Defeat rather than victory brought fame to Comanche.
Comanche, General George Custer's Horse was known as the
sole survivor at the Battle of the Little Bighorn on June 25, 1876.
Comanche was born about 1862, captured in a wild
horse roundup, gelded and sold to the U.S. Army Cavalry on April
3, 1868, for $90. The bay, 925 pounds, standing 15 hands high
with a small white star on his forehead, became the favorite
mount for Captain Myles Keogh of the 7th Cavalry. He participated
in frequent actions of the Regiment and sustained some 12 wounds
as a result of these skirmishes.
He was thought to be a
Two days after the Custer defeat, a burial party investigating
the site found the severely wounded horse and transported him by
steamer to Fort Lincoln, 950 miles away, where he spent the next
year recuperating. Comanche remained here with the 7th Cavalry,
never again to be ridden and under orders excusing him from all
duties. Most of the time he freely roamed the Post and flower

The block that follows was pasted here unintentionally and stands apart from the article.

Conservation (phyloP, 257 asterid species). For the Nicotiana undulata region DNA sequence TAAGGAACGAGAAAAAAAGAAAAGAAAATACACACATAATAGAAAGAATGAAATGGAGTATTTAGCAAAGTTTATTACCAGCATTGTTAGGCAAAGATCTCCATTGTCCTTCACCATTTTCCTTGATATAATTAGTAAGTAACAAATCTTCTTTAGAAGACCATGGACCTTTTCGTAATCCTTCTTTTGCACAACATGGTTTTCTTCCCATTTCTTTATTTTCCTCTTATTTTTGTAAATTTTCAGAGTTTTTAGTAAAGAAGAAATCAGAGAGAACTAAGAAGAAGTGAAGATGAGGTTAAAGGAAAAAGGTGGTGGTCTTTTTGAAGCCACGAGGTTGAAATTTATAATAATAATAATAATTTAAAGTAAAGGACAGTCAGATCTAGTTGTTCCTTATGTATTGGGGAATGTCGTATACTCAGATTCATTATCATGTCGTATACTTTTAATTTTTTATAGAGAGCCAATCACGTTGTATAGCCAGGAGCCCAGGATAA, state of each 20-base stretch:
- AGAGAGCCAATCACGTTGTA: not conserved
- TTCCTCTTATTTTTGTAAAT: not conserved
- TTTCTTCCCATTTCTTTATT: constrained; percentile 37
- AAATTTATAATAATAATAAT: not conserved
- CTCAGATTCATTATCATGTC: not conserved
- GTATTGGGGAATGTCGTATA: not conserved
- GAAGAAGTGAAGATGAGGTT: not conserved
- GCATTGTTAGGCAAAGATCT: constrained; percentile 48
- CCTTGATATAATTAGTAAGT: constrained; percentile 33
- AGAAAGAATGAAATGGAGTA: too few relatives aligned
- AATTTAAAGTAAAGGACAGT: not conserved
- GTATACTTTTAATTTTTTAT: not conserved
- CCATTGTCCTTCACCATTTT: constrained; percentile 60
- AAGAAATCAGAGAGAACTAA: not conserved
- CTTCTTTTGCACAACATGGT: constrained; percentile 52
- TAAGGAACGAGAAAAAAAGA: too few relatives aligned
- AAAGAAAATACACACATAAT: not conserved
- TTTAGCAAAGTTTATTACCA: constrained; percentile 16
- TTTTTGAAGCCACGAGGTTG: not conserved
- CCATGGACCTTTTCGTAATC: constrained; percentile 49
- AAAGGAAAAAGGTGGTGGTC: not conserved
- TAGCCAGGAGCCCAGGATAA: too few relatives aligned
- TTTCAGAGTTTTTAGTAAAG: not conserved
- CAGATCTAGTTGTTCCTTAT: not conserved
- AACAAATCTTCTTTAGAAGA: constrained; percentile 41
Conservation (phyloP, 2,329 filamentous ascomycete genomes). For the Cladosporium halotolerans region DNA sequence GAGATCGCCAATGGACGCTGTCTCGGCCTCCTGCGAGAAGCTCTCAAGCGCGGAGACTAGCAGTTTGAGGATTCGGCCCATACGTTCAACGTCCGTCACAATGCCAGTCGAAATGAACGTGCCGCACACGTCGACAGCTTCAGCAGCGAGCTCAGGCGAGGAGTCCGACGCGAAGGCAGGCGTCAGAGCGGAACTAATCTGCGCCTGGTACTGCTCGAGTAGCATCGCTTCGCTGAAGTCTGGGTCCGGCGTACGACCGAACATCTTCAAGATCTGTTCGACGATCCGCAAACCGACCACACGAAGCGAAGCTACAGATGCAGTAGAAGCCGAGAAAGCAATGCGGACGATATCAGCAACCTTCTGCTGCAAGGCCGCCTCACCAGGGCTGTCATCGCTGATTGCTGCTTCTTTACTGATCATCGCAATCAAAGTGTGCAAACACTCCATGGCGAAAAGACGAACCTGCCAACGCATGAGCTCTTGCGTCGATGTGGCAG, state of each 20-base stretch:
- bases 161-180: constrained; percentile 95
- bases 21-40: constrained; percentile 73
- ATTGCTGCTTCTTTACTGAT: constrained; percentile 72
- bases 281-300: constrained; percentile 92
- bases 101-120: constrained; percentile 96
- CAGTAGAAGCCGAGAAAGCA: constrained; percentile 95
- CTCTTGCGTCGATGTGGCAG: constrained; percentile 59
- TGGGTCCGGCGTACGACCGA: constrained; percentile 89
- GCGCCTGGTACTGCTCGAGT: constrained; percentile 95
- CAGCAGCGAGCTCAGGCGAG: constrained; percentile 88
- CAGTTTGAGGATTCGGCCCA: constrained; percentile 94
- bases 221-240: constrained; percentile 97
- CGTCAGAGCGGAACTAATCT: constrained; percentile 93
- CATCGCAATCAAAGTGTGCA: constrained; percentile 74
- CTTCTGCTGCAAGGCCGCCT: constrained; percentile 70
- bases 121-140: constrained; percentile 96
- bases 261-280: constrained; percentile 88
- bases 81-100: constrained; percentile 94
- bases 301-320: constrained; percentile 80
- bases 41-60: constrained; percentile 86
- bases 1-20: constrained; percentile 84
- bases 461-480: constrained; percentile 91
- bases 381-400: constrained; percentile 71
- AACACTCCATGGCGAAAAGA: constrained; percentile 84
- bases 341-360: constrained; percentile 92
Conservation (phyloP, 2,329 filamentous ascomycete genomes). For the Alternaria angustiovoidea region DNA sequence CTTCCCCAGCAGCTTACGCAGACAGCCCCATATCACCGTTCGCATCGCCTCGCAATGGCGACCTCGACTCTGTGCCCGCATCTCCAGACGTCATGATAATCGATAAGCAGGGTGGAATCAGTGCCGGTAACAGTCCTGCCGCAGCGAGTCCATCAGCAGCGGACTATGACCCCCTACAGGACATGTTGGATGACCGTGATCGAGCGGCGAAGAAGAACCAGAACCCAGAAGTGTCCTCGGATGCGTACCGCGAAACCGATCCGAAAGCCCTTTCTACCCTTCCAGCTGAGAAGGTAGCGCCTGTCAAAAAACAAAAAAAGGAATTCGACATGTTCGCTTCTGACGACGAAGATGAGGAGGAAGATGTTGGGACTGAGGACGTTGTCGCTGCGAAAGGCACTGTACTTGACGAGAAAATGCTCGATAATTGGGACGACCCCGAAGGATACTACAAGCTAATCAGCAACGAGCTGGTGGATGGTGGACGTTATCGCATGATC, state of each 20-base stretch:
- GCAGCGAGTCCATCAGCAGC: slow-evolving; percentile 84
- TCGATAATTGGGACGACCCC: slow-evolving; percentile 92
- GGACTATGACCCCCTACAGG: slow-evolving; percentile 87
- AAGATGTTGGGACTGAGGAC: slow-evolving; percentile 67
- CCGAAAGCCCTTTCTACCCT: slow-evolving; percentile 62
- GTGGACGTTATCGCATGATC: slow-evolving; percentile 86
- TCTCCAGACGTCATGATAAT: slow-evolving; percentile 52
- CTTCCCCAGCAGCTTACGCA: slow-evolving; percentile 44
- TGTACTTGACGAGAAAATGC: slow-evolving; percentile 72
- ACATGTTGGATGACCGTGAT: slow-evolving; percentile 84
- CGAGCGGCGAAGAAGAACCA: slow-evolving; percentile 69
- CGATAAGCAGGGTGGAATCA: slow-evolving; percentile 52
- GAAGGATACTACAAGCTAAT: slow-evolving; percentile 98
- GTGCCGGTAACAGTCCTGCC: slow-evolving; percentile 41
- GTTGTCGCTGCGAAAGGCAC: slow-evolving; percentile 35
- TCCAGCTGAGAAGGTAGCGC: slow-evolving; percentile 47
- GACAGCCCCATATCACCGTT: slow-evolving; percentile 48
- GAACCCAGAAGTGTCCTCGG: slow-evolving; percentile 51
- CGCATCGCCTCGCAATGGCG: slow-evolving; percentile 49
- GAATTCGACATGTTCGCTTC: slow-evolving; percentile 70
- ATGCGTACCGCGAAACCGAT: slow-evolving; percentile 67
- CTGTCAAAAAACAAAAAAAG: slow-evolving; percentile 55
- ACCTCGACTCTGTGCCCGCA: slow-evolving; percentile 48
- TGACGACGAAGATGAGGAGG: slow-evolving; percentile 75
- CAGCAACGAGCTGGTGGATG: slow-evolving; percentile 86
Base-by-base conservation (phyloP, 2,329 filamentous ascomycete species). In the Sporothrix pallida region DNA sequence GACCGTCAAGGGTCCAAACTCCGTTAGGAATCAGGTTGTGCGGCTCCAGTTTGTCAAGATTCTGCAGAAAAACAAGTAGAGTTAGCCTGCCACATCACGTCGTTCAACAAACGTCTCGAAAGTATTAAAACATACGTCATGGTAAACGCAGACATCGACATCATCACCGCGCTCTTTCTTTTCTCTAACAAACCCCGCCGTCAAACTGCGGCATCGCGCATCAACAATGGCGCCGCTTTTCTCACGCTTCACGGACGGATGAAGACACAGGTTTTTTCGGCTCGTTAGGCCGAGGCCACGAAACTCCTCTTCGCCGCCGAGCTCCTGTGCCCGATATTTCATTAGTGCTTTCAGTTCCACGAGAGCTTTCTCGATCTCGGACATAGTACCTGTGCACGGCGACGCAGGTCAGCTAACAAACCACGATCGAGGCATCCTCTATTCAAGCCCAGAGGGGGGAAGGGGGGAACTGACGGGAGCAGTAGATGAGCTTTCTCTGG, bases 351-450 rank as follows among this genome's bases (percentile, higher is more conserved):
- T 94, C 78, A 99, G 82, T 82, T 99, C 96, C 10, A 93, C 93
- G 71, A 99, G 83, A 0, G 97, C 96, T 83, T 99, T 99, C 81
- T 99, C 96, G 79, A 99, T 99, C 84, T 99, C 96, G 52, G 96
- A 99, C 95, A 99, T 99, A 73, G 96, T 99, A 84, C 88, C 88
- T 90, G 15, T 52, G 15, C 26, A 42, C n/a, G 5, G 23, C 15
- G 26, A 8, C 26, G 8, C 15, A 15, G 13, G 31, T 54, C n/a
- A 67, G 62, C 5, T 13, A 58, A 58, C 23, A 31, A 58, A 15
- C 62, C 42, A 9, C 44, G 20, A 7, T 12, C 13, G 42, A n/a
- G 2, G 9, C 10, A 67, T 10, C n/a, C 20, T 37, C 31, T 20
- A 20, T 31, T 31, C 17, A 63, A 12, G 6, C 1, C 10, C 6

gardens. Only at formal regimental functions was he led, draped
in black, stirrups and boots reversed, at the head of the
When the Cavalry was ordered to Fort Riley, Kansas, in 1888,
Comanche, aging but still in good health, accompanied them and
continued to receive full honors as a symbol of the tragedy at
Little Bighorn. Finally, on November 7, 1891, about 29 years old,
Comanche died of colic.
The officers of the 7th Cavalry, wanting to preserve the horse,
asked Lewis Lindsay Dyche of the University of Kansas to mount
the remains: skin and major bones. For a fee of $400 and on
condition that he be permitted to show the horse in the Chicago
Exposition of 1893, Dyche completed the appropriate taxidermy.
Although there is no record of the fee being paid, the horse was
donated to the university's Museum and property rights are vested
in the University through L.L. Dyche.
Comanche is currently on display in a humidity controlled glass
case at the University of Kansas Museum of Natural History, Dyche
Hall, Lawrence, Kansas.
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